I think one of the challenges of being in my sixties is to know my limitations but not let them limit me. This has become a kind of mantra. I used to say: “accept my limitations” but I’ve refined the concept to include ‘knowing’. I don’t want society or an individual defining me or my ability or limitations. I won’t accept their perception of what a senior citizen can or cannot do. Neither do I want to be an idiot and push myself beyond my capacity. Been there, done that and am writing the book about driving with a cast on my foot. (Trust me, don’t try it! Thank goodness, when I did I was on a deserted street.)
At my age, you do realize you can only push your body so much and it will push back. Hence, the knee, hip, shoulder replacement docs are doing a booming business. When I go to the gym and see guys lifting massive weights with so much effort that their faces are contorted, I foresee a future for them of contorted limbs. I know I need to respect my own limbs better than I have.
Aging is not something my generation is accepting gracefully. We’re the “forever young” babyboomers, dontcha know? But I don’t want to block enjoying and understanding this part of my life, even if the United States of America categorizes aging as a disease. I basically feel healthy and vibrant, brimming with vitality, especially if I get that catnap every day! I think most people my age do feel great, although we’re portrayed quite differently in the media. Madison Avenue would have me wearing a LIFE ALERT in case I fall and can’t get up.
Self knowledge is important to me. I want to know who I am, what I want in life, where I’m going. In order to do that, I need to get quiet, which I find increasingly hard to do. It’s so easy now, being IPhone addicted, to never have a conversation with myself. Even on a walk alone, I can call my friend in Minnesota and talk the whole time, like I did today. Or in the car, I can talk or listen to music or a book. I never turn off so that I can tune in to my inner voice.
The other day I took a gym class that I thought might lead me to some inner reflection. It was called the Warrior Within. I saw that it combined Tai Chi, Yoga and meditation. I didn’t read the fine print, which explained the class featured the BOSU. Heck, I didn’t even know what a BOSU was. When I saw that little half-dome, it looked innocuous enough, and I liked the blue color. I thought, how bad could it be? I didn’t know that some sadist had created the disstablizer from hell.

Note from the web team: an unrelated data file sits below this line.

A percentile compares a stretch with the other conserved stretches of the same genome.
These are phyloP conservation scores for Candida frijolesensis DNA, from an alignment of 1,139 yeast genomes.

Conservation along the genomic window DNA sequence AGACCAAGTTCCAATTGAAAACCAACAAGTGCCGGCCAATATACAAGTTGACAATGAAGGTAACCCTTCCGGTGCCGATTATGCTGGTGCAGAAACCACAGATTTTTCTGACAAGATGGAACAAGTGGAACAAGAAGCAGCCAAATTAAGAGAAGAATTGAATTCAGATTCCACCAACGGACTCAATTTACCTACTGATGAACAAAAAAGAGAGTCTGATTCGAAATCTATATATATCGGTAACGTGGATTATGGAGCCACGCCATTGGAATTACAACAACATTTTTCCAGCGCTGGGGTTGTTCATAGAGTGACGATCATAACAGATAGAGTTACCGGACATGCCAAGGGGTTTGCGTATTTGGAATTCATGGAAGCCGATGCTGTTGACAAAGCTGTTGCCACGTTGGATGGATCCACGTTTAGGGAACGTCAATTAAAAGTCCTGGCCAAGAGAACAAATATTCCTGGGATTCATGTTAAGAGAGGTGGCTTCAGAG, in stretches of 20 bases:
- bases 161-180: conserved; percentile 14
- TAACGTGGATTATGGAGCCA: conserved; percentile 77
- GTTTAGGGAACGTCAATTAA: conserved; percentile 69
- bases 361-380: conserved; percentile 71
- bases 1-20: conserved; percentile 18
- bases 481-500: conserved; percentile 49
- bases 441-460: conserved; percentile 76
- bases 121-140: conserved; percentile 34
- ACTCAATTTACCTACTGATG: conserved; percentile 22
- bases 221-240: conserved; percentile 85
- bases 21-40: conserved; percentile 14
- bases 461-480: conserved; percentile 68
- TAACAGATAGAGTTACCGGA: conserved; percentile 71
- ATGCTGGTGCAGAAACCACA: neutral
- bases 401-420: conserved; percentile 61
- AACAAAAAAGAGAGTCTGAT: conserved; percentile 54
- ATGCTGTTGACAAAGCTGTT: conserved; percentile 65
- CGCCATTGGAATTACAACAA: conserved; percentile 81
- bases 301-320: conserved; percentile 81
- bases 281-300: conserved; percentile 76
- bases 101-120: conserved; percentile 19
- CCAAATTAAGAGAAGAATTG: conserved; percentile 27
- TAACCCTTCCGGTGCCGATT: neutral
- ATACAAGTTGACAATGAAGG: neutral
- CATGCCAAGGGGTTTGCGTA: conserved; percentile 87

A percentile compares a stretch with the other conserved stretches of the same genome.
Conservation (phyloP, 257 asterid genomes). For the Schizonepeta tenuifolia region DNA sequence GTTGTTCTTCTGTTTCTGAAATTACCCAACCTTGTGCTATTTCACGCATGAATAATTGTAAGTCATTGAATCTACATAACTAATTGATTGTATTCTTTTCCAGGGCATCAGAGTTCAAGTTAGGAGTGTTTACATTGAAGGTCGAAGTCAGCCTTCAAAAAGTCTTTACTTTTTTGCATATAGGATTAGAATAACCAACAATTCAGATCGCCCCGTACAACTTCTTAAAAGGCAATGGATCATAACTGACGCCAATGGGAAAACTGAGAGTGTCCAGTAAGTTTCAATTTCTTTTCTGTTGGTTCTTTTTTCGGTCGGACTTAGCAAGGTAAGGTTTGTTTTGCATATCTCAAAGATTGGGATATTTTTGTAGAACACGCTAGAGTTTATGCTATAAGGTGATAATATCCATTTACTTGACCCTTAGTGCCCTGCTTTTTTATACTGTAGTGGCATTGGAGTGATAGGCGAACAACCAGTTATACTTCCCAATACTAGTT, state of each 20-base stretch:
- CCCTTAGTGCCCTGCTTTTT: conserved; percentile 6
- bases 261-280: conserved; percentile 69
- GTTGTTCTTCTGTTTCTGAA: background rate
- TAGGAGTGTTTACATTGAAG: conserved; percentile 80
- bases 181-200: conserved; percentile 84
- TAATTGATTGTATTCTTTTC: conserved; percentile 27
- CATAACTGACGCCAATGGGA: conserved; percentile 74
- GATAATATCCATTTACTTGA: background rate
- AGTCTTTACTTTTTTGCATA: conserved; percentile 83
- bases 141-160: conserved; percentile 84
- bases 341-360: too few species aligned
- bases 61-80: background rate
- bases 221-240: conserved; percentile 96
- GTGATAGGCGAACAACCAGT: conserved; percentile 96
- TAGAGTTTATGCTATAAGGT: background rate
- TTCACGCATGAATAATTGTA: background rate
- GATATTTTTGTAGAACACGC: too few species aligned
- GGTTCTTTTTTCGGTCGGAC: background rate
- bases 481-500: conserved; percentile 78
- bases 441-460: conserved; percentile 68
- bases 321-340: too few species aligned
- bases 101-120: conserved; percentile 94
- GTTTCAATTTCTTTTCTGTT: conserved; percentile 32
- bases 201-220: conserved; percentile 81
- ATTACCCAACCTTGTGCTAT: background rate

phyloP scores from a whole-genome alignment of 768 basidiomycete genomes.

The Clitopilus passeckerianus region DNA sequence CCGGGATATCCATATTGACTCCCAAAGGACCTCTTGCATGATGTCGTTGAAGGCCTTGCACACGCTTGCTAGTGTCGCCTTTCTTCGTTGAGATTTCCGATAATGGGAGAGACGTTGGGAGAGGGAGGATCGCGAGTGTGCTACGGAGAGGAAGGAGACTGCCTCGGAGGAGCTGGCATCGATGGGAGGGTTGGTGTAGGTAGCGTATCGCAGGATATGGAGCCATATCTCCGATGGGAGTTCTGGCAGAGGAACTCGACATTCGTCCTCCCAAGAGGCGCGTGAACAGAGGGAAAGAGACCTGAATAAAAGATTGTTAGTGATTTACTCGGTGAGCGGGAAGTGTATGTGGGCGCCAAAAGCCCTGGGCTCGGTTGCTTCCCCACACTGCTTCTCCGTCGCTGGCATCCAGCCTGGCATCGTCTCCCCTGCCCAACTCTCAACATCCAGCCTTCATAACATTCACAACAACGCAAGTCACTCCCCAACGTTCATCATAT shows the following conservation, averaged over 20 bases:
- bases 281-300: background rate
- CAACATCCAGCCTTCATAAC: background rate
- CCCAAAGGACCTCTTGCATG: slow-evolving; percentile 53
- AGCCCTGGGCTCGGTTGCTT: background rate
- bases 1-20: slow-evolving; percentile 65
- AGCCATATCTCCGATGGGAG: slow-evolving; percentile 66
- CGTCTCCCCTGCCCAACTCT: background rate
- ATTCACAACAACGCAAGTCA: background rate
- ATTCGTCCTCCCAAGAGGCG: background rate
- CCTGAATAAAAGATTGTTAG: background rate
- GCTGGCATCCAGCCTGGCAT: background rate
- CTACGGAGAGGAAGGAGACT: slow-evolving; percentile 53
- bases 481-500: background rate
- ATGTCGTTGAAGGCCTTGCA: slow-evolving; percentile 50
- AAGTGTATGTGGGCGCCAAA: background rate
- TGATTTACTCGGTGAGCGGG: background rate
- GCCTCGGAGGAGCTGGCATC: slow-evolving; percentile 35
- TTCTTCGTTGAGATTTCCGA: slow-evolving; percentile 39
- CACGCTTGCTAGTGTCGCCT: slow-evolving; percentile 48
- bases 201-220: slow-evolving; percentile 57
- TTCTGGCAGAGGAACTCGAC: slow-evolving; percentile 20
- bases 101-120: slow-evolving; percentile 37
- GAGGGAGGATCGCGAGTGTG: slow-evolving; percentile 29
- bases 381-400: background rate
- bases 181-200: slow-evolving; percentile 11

We had to stand on it, which was not easy. Then we were expected to move on it and do a sun salutation while keeping our balance. We had to kneel on it and do leg lifts, turn over and do crunches. There was only me in the class and a guy who looked like he was in mid-forties. Damn, I wanted to quit, but my pride wouldn’t let me. I forged on, becoming the Little Engine that could—even if it was killing me.
One of my inner voices said, “It is good to try new things. It is good to be challenged.” Another voice cussed that one out. I said aloud, “Are you kidding me?” The only good thing was that time, which normally flies by, slowed down to the point that each minute lasted at least ninety seconds.
So what did I learn about myself: I’m getting old? I have terrible balance? I don’t know when or how to quit? I can do more than I thought I could? I’m not sure what I learned. I’ll have to get back to you on that.